Every stage of the water bottle life harms the environment, and the life that presides in it, and with no reason for bottled water that outweighs the negative effects, an alternative needs to be found before the effects get worse. The most accessible and inexpensive solution to bottled water is to switch to tap water, as it can be found in everyone’s home. But the benefits don’t end there, plastic water bottles require “2,000 times the energy required to produce tap water,”(phys) making tap water easier and cheaper to produce. And is just as safe as bottled water. But this alone cannot solve the problem of the plastic water bottles, as tap water already exists, and not all people are going to switch to tap water solely based on the environment. Another alternative solution is a biodegradable water bottle. This has been a circulating idea for quite some time, but only recently has it been officially been labeled as in development. This has the potential to be the most effective solution to the water bottle crisis, but may be costly and take time to finally hit the marketplace. Until then, we are stuck with solutions that already exist, such as reusable water bottles and the usage of tap water to drink. Helping to promote these alternatives can be beneficial, along with the increase in water fountains, and recycle bins can all help until a more permanent and sustainable solution can be found.
With the crisis of water bottles continuing on, and only getting worse by every living moment, we need to stop the production, disposal, and usage of plastic bottles to save our global environment. And we need to find a solution to sustain the change away from the plastic bottles. With the negative effects of the usage of plastic bottles being so vast, and with minimalistic positives, it seems like there’s nothing stopping the abandoning of bottles. And with other controversial environmental issues going on in today’s, this is an issue that everyone can agree upon, as there are no negatives of switching from plastic bottles to a more sustainable, environmentally friendly alternative option. But despite the alternative option still in development, these issues are too big to be ignored by the people, and if we can all do our part to prevent the further damage of the plastic bottles, by recycling and preventing their use, we can fix and reverse the damage that has been accumulating throughout the 70 years of plastic use, and can help strive towards a world where the environment and all its inhabitants, live to benefit each other.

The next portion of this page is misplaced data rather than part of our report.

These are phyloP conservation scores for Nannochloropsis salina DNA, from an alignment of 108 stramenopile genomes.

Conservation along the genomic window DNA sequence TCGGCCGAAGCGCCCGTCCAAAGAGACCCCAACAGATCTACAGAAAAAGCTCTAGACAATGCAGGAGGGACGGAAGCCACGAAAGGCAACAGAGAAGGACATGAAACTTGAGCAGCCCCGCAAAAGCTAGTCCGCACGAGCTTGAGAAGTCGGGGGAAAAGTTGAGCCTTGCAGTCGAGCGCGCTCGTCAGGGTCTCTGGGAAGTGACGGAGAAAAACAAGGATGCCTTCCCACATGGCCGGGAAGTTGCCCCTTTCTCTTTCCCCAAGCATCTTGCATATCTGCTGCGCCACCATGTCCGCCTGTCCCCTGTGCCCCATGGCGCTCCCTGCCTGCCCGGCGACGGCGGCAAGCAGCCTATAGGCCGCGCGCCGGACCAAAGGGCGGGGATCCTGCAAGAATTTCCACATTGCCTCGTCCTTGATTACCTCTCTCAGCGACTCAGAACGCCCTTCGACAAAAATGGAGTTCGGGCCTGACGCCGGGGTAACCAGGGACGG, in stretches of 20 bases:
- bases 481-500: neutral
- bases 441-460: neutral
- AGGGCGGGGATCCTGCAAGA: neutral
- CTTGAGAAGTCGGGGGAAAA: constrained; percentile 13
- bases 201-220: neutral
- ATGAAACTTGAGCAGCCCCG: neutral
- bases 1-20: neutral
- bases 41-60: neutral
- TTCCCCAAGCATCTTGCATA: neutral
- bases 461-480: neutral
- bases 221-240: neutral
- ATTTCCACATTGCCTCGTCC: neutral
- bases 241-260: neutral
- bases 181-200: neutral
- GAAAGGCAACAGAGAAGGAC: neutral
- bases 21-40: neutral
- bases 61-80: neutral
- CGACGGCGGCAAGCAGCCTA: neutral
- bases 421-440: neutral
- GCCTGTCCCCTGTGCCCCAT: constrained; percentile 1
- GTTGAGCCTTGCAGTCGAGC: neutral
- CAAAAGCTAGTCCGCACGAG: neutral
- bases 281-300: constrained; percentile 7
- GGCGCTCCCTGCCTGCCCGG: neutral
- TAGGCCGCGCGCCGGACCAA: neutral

“74 SHOCKING Plastic Water Bottle Pollution Facts & Statistics (2020).” Jersey Island Holidays, 22 Mar. 2021, www.jerseyislandholidays.com/plastic-bottle-pollution-statistics.
“The Arctic Is in a Death Spiral. How Much Longer Will It Exist?” The Guardian, Guardian News and Media, www.theguardian.com/us-news/ng-interactive/2020/oct/13/arctic-ice-melting-climate-change-global-warming
“How Long Does It Take Plastic to Decompose - Longer than You Think.” Consumer Data Marketplace, 22 Dec. 2020, www.getcaddle.com/blog/how-long-does-it-take-plastic-to-decompose-longer-than-you-think/
“Information About Sea Turtles: Threats from Marine Debris.” Sea Turtle Conservancy, www.conserveturtles.org/information-sea-turtles-threats-marine-debris/ #:~:text=The Problem: Over 1 million,in oceans around the world.
Parker, Laura. “Plastic Trash Flowing into the Seas Will Nearly Triple by 2040 without Drastic Action.” Science, National Geographic, 8 June 2021, www.nationalgeographic.com/science/article/plastic-trash-in-seas-will-nearly-triple-by-2040-if-nothing-done
“Plastic Water Bottle Pollution: Where Do All the Bottles End Up?” Plastic Water Bottle Pollution: Where Do All The Bottles End Up? – Healthy Human, www.healthyhumanlife.com/blogs/news/plastic-water-bottle-pollution-plastic-bottles-end #:~:text=80 percent of plastic water bottles end up in landfills.&text=U.S. landfills are overflowing with more than 2 million tons,the way as it decomposes.
“Plastics in Oceans Decompose, Release Hazardous Chemicals, Surprising New Study Says.” American Chemical Society, www.acs.org/content/acs/en/pressroom/newsreleases/2009/august/plastics-in-oceans-decompose-release-hazardous-chemicals-surprising-new-study-says.html.
Zyga, Lisa. “How Much Energy Goes Into Making a Bottle of Water?” Phys.org, Phys.org, 17 Mar. 2009, www.phys.org/news/2009-03-energy-bottle.html.
“The Lifecycle of Plastics.” WWF, www.wwf.org.au/news/blogs/the-lifecycle-of-plastics